There is a certain 'technique' to pushing the rubber plugs into each side of the gouge - suffice to say the smoother and more steady you push, combined with the wider the gouge and the consistency of the gouge, and the longer the plug (the Fafco plugs are better for this) and the more you push on the centerline of the plug - the easier the whole thing goes into the tube to plug it up.


With the non-stock plugs (which are shorter than the Fafco plug and which don't have the guiding hole), I generally only get 3/4 of the way in without the plug binding up like an inchworm:


When the plug binds, I switch tools to the thicker 1/8" tipped probe, which allows me to push harder and to push the upper edges of the plug down to force it into the tube:


Finally, when the plug disappears from view, I switch back to the Fafco hex wrench tool, to push the plug in the entire 3-inch lengh of the Fafco pushing tool:


Then I repeat the procedure for the top of the gouge (remember, Fafco recommends two separate gouges!):


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Again, I push the plug in as far as I can get it with the Fafco plug-pushing tool:


Here is what it looks like, with the single gouge, and two plugs pushed 3 inches up the tube to disable the tube.

Notice pushing the plug in two or three inches also allows room for a second plug - which I generally skip - although it's a good idea to add a second plug (for a total of 4 plugs per pinhole).


Then you simply repeat the steps above with the next 50 pinholes, one by one (until next time):


Here is the description from Fafco why the Revoloution panels have that little weakening dimple:


Improvements welcome!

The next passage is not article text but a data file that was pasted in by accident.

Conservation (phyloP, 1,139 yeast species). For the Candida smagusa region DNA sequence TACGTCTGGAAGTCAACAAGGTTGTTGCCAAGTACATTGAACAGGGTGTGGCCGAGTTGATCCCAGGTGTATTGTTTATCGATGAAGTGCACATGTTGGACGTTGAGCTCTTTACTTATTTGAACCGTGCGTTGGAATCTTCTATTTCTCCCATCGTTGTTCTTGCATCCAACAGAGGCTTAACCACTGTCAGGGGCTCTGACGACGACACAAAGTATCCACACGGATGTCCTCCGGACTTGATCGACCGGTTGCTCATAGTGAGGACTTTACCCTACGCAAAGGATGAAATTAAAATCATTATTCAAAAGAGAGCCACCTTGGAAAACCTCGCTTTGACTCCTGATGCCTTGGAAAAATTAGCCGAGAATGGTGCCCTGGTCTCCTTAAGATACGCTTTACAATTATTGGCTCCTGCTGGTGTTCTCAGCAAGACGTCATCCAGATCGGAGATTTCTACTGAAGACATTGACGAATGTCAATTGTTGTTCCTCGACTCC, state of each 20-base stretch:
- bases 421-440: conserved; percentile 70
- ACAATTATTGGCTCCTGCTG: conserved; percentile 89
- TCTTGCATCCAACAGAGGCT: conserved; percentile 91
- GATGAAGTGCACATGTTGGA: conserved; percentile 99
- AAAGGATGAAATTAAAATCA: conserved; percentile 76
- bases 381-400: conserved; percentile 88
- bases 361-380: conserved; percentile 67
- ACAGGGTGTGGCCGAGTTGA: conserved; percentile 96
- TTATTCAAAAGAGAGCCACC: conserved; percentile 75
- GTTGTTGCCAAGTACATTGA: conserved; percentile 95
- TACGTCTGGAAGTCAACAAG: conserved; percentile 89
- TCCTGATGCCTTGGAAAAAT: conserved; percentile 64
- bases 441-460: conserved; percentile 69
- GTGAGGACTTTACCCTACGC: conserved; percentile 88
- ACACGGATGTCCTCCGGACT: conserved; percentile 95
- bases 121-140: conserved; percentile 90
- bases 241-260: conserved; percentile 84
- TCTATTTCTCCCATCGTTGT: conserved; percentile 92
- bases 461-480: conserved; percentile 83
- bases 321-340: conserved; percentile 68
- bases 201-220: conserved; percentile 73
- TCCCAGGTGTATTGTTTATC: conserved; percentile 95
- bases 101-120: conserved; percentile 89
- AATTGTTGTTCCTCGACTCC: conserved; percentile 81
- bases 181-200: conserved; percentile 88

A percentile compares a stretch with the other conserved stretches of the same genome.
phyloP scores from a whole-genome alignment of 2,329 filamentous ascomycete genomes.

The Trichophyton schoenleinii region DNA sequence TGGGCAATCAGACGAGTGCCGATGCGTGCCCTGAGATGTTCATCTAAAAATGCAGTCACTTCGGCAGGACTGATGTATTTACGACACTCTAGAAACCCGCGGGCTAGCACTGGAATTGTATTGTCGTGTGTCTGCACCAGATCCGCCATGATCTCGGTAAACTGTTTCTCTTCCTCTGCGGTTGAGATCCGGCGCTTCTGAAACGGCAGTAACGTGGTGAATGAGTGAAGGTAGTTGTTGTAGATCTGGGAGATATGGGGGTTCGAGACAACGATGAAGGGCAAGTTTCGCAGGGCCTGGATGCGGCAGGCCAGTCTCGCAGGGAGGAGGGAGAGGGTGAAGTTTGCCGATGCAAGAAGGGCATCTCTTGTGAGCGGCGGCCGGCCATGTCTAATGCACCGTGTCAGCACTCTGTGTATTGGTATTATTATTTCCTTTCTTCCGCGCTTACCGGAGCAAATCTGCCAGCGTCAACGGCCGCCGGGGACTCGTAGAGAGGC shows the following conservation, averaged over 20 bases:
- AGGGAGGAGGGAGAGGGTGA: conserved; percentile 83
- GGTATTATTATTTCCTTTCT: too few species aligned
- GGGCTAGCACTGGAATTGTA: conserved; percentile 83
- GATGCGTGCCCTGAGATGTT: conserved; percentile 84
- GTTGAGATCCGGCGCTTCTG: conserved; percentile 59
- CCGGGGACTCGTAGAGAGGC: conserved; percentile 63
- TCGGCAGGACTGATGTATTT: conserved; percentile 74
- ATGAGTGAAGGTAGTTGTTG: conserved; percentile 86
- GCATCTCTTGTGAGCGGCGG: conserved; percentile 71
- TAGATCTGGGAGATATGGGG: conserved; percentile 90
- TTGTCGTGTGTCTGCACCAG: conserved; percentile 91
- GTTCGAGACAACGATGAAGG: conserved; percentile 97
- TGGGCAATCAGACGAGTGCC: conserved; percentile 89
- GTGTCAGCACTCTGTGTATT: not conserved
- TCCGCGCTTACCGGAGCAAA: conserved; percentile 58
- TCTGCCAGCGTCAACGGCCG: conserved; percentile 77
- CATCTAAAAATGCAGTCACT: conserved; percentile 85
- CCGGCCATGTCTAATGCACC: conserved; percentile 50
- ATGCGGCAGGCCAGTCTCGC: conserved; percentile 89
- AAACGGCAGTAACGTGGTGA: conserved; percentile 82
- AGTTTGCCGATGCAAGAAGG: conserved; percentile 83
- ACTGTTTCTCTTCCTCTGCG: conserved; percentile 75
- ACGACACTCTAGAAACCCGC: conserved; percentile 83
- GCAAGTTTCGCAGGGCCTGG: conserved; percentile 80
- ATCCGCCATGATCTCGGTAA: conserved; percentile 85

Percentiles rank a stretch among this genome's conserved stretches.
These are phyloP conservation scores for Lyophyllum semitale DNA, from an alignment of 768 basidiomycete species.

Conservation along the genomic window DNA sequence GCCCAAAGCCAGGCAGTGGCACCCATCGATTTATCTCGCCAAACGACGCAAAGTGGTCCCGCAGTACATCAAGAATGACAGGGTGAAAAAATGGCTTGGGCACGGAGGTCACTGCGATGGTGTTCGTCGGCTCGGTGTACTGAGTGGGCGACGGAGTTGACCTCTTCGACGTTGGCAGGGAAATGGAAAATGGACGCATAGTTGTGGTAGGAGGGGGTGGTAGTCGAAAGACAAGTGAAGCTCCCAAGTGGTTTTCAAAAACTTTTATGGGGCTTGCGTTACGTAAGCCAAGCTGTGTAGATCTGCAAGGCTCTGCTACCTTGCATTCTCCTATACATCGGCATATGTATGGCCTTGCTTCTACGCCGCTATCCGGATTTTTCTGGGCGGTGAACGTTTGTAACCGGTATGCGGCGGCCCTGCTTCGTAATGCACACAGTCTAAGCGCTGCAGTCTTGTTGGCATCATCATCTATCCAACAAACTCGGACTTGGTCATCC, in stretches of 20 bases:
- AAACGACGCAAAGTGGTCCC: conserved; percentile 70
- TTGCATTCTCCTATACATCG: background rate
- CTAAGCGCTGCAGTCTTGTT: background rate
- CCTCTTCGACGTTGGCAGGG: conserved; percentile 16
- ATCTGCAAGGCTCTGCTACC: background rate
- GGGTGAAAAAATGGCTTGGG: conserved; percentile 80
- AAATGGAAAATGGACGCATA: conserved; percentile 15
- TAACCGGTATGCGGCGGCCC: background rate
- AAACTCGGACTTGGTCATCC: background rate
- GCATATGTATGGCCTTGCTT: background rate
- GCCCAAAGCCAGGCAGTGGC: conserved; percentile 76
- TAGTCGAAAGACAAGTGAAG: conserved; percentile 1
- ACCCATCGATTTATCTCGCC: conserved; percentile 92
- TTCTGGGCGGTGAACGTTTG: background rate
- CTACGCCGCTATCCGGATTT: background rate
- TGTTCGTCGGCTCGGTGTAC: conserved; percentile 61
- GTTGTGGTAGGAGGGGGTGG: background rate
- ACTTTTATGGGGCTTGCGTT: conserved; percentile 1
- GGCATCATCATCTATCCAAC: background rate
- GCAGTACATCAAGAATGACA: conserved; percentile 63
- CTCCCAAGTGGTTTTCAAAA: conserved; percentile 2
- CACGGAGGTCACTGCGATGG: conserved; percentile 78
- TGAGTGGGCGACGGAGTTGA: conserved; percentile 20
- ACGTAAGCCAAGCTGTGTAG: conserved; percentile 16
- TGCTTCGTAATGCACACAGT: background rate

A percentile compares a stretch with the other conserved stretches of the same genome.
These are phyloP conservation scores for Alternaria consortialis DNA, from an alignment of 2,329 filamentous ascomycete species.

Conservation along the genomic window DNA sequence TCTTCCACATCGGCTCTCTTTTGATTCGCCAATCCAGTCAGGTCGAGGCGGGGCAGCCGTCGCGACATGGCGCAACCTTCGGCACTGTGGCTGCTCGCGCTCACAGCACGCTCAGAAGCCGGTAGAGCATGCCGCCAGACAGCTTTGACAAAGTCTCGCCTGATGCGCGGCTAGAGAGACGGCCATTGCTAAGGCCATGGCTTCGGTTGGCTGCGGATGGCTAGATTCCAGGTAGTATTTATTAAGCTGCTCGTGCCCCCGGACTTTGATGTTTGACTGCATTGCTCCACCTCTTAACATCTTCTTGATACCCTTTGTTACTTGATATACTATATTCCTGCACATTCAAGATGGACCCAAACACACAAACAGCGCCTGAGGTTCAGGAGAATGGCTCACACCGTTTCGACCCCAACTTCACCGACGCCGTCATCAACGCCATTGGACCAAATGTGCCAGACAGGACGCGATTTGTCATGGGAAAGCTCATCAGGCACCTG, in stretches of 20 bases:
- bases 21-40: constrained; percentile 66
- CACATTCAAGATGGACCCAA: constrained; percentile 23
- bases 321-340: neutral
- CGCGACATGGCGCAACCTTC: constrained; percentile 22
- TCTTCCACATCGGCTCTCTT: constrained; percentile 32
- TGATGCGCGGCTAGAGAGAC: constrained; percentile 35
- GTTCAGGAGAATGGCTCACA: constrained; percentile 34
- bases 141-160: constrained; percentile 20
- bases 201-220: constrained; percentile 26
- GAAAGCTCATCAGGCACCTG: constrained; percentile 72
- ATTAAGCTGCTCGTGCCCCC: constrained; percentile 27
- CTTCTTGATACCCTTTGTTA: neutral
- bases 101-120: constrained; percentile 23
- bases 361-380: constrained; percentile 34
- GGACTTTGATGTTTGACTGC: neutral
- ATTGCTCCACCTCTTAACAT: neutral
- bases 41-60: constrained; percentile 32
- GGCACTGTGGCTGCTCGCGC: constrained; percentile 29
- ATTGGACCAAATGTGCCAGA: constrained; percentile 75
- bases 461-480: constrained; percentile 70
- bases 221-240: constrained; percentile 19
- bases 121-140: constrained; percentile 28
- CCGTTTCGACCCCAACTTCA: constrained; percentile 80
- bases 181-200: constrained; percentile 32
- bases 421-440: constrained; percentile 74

- A key improvement would be a source for a LONGER rubber stopper. Mine were 3/4" long but the Fafco originals are 7/8" long and therefore they go in smoother.


- The

makes it look easier than it really is; but it's the gist of the repair.

What they don't cover in the video is you have to crawl on the sloping panels which are laid edge to edge, for a total length of 24 feet, and it's soaking wet and the supports are bending and creaking below you from your weight. The panel in the video is only about 2 feet long and it's dry and sitting on a table. This is not realistic. What a difference a few details make! Plus, every time you crawl on the panels, you create MORE holes because of the thousands upon thousands of whorls creating weak spots everywhere! In addition, their method costs more than 10x the method shown above. For just a dozen or so leaks, their method is ok; but not when you get 50 or more every single year!

- Contact FAFCO, Incorporated, 435 Otterson Drive, Chico, CA 95928-8207, http://www.fafco.com, Phone: (530) 332-2100, (800) 994-7652

- Fafco owners manual (pdf)

- Fafco clone kit repair instructions

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This has Sticky written all over it!


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Thanks for the info. I have 11 Fafco SunSaver that are about 9 years old and 1 Fafco Revolution that is about 5 years old and so far, no leaks in any of the panels including the Revolution. Maybe they changed their design sometime after when your panels were manufactured.